In 1859, he was back in Lawrence, Kansas where he taught at a schoolhouse until it closed in 1860. He then took up with brigands and turned to cattle rustling and anything else that could earn him money. He also learned the profitability of capturing runaway slaves and devised plans to use free black men as bait for runaway slaves, whom he subsequently captured and returned to their masters in exchange for reward money.
In 1861, Quantrill went to Texas with a slaveholder named Marcus Gill. There they met Joel B. Mayes and joined the Cherokee Nations. Mayes was a half Scots-Irish, half Cherokee Indian Confederate sympathizer and a war chief of the Cherokee Nations in Texas. He had moved from Georgia to the old Indian Territory in 1838. Mayes enlisted and served as a private in Company A of the 1st Cherokee Regiment in the Confederate army. It was Mayes who taught Quantrill guerrilla warfare tactics. He would learn the ambush fighting tactics used by the Native Americans as well as sneak attacks and camouflage. Quantrill, in the company of Mayes and the Cherokee Nations, joined with General Sterling Price and fought at the Battle of Wilson’s Creek and Lexington in August and September 1861.
Quantrill deserted General Price’s army and went to Blue Springs, Missouri to form his own “Army” of loyal men who had great belief in him and the Confederate cause; they came to be known as “Quantrill’s Raiders“. By Christmas of 1861, he had ten men who would follow him full-time into his pro-Confederate guerrilla organization. These men were: William Haller, George Todd, Joseph Gilcrist, Perry Hoy, John Little, James Little, Joseph Baughan, William H. Gregg, James A. Hendricks, and John W. Koger. Later in 1862, John Jarrett, John Brown, Cole Younger, as well as William T. “Bloody Bill” Anderson and the James brothers would join Quantrill’s army.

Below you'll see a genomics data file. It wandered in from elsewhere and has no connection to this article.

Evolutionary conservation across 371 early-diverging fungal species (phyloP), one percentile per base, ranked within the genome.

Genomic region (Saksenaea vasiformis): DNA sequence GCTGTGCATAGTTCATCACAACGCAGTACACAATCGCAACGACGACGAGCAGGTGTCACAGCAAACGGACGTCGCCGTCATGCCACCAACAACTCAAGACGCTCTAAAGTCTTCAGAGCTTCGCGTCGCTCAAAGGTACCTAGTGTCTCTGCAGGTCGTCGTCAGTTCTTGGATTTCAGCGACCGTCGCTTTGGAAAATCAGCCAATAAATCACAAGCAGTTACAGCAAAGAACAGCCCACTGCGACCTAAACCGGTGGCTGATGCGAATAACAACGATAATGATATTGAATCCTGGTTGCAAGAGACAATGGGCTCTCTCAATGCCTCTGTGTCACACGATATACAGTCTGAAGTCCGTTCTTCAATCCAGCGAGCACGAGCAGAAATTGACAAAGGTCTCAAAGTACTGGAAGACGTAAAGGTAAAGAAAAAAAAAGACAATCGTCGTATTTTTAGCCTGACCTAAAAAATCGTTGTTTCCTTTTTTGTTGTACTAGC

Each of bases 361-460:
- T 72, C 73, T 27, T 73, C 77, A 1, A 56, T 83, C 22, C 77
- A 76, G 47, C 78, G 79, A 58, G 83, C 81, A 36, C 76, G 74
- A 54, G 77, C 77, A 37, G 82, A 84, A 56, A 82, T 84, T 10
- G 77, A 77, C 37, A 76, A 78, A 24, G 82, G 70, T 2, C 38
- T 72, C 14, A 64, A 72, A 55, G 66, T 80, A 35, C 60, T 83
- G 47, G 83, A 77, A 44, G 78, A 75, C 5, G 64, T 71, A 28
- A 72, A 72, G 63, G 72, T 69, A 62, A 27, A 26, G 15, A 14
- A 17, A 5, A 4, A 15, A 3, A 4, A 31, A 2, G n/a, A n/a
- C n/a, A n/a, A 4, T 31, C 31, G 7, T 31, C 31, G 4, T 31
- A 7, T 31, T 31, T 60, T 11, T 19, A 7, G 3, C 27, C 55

The most significant event in Quantrill’s guerrilla career took place on August 21, 1863. Lawrence had been seen for years as the stronghold of the anti-slavery forces in Kansas and as a base of operation for incursions into Missouri by Jayhawkers and pro-Union forces. It was also the home of James H. Lane, a senator known in Missouri for his staunch anti-slavery views and also a leader of the Jayhawkers.
During the weeks immediately preceding the raid, Union General Thomas Ewing, Jr., had ordered the detention of any civilians giving aid to Quantrill’s Raiders. Several female relatives of the guerrillas had been imprisoned in a makeshift jail in Kansas City, Missouri. On August 14, the building collapsed, killing four young women and seriously injuring others. Among the dead was Josephine Anderson, sister of one of Quantrill’s key guerrilla allies, “Bloody Bill” Anderson. Another of Anderson’s sisters, Mary, was permanently crippled in the collapse. Quantrill’s men believed the collapse was deliberate, and the event fanned them into a fury.
Some historians have suggested that Quantrill had actually planned to raid Lawrence in advance of the building’s collapse, in retaliation for earlier Jayhawker attacks as well as the burning of Osceola, Missouri.
Early on the morning of August 21, Quantrill descended from Mount Oread and attacked Lawrence at the head of a combined force of as many as 450 guerrilla fighters. Senator Lane, a prime target of the raid, managed to escape through a cornfield in his nightshirt, but the guerrillas, on Quantrill’s orders, killed around 150 men and boys that were able to carry a rifle. When Quantrill’s men rode out at 9 a.m., most of Lawrence’s buildings were burning, including all but two businesses.
On August 25, in retaliation for the raid, General Ewing authorized General Order No. 11 (not to be confused with General Ulysses S. Grant‘s order of the same name). The edict ordered the depopulation of three and a half Missouri counties along the Kansas border (with the exception of a few designated towns), forcing tens of thousands of civilians to abandon their homes. Union troops marched through behind them, burning buildings, torching planted fields and shooting down livestock to deprive the guerrillas of food, fodder and support. The area was so thoroughly devastated that it became known thereafter as the “Burnt District”. Quantrill and his men rode south to Texas, where they passed the winter with the Confederate forces. On May 18, 1864 Quantrill’s forces lynched Texas Sheriff James L. Read in Collin County, Texas.
While in Texas, Quantrill and his 400 men quarreled. His once-large band broke up into several smaller guerrilla companies. One was led by his lieutenant, “Bloody Bill” Anderson, Quantrill joined them briefly in the fall of 1864 during fighting north of the Missouri River.